Day 72. 90km. Çanakkale (Gallipoli peninsula)

Posted: November 26, 2014 in Cycling, Turkey
Tags: , , ,

The sun came out on this frosty day as I peddled alone on the wind-swept peninsula. Outside, I only heard the tranquil sound of the wind and the waves, but inside I felt the earth shudder, the chatter of rifles, and the screams of pointless death around me – almost 100 years ago. Tiny knolls in an all too common rolling-hill landscape have great significance by the death burden they carry. Today I felt that burden, and cried.

Anzac Cove

Anzac Cove

What a peaceful place. I was alone today. The roads were empty. Some farmers ploughed their fields. Some people were picking olives. Most of the time, it was me, the sun, the wind, and my thoughts. Thoughts of what happened here 100 years ago. How insignificant and mundane the famous beaches were. I stopped at Beach V – one of the Allies’ landing points at the southern tip of the Gallipoli peninsula. There was hardly a beach at all.

Beach V

Beach V

There were two areas – two little specks of land – that were held by the Allies for the extent of the Gallipoli battle. One was at the tip, and one at Anzac Cove. The Helles Memorial overlooks Beach V.

Helles Memorial

Helles Memorial

Around Anzac Cove, small knolls, undulations, crags, all have Australian names. They were too insignificant to have Turkish names. Now their significance is burned into history. I visited a cemetery near Anzac Cove. Protected from the wind, there was an eery silence. The lawn was lush and the sky was blue. A bird flapped overhead. I stood there amongst the gravestones. Men aged 22, 21 – I saw one 17. All died in 1915. Here where I stood were trenches.

Cemetery

Cemetery

They shall grow not old, as we that are left grow old:
Age shall not weary them, nor the years condemn.
At the going down of the sun and in the morning,
We will remember them.

At the going down of the sun

At the going down of the sun

In the morning

In the morning

Monument to the Fallen

Monument to the Fallen

Words of Atatürk

Words of Atatürk

Comments
  1. Alessandro says:

    You have a way with words and feelings my friend. Great writing of your visit to the Monument to the Fallen.
    If you have the time and inclination, perhaps you could go to the eastern periphery of the town of Gabze – which is not far from Istanbul. In there there is the tomb of Annibal (yes: Annibal of the elephants across the Alps and the siege of Rome). Apparently (almost) nobody in Turkey knows that they have such an illustrious guest. Thus, getting directions to get to this monument is not easy.
    If you are going to try write this note on a piece of paper “GENERAL ANIBAL MEZAR” and ask when in Gabze. How do I know all this? From a marvelous book about Annibal by Paolo Rumiz (a very good writer). It was first published in installments on a daily paper here in Italy. Here is a link and you can see a picture of the place of the burial. In the words of Rumiz: “Non è una tomba ma è tutto quel che resta di lui, sei stradine concentriche che portano a una roccia con incisa la sua faccia sul lato del tramonto. Intorno, una corona di cipressi. All’inizio di ogni sentiero, una lapide in una lingua diversa.” = “It is not a tomb, but this is all that remains of him, six concentric pathways leading to a rock carved with his face. Around it a circle of cypress trees. At the beginning of each path, a headstone, each inscribed in a different language”.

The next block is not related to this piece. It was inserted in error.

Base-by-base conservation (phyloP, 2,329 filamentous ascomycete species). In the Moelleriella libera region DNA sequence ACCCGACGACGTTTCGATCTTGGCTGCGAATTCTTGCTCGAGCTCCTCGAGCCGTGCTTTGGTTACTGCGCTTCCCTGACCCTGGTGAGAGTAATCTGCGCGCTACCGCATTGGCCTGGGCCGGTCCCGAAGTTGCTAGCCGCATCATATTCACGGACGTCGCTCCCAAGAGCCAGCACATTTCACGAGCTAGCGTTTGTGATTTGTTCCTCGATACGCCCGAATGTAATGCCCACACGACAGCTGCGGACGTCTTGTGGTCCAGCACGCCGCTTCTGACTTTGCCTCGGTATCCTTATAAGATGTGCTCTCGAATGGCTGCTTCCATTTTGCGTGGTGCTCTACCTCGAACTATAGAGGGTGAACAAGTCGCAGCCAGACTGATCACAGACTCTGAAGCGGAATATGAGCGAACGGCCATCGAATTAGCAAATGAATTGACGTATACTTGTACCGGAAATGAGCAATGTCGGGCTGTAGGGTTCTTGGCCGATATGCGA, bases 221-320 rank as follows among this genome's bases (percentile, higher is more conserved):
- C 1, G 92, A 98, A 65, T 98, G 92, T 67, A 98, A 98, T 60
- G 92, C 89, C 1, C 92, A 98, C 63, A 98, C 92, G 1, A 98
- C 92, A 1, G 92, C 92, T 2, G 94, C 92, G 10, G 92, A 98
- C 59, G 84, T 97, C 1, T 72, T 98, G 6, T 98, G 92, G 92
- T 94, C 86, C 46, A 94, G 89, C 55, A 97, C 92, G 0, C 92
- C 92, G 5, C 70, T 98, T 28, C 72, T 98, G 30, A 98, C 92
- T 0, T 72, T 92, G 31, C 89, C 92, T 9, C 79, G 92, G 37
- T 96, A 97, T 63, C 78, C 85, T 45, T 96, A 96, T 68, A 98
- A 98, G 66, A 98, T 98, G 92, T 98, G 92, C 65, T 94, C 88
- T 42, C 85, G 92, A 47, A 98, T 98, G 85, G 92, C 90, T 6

http://www.repubblica.it/2007/08/speciale/altri/2007annibale/annibale-26/annibale-26.html
    (It is in Italian)

    Ciao and keep up the good work.

  2. jovialspoon says:

    A very moving post, thank you. Many Australians visit Gallipoli on or around ANZAC Day, and from the pictures I’ve seen, it’s often very crowded. Somehow I think significance of that place would be even more strongly felt if one were visiting alone as you have done. The photos are both sad and beautiful.
    Here’s to good travelling.
    Michael

    • Thanks, Michael. I agree with you. I am very honoured to have been able to visit when I did. Perfect weather for the trip, and more importantly, alone. It gives a totally different connection to the place and what happened there.

  3. […] Tonight was a performance on 100 years of Çanakkale – a terrible battle at Gallipoli – equally horrific for our Turkish hosts and the ANZACS as we were called (Australian and New Zealand Army Corps – which James and I were representing). Here 250,000 Turks, Australians, New Zealanders, French and British died in a blood bath for access to the thin straights of water connecting the Mediterranean to the Black Sea. I saw the battle fields first had last year by bike. […]

  4. I can only imagine how moving a place this is. Gallipoli has long been on my places to visit.

    Lest we forget.

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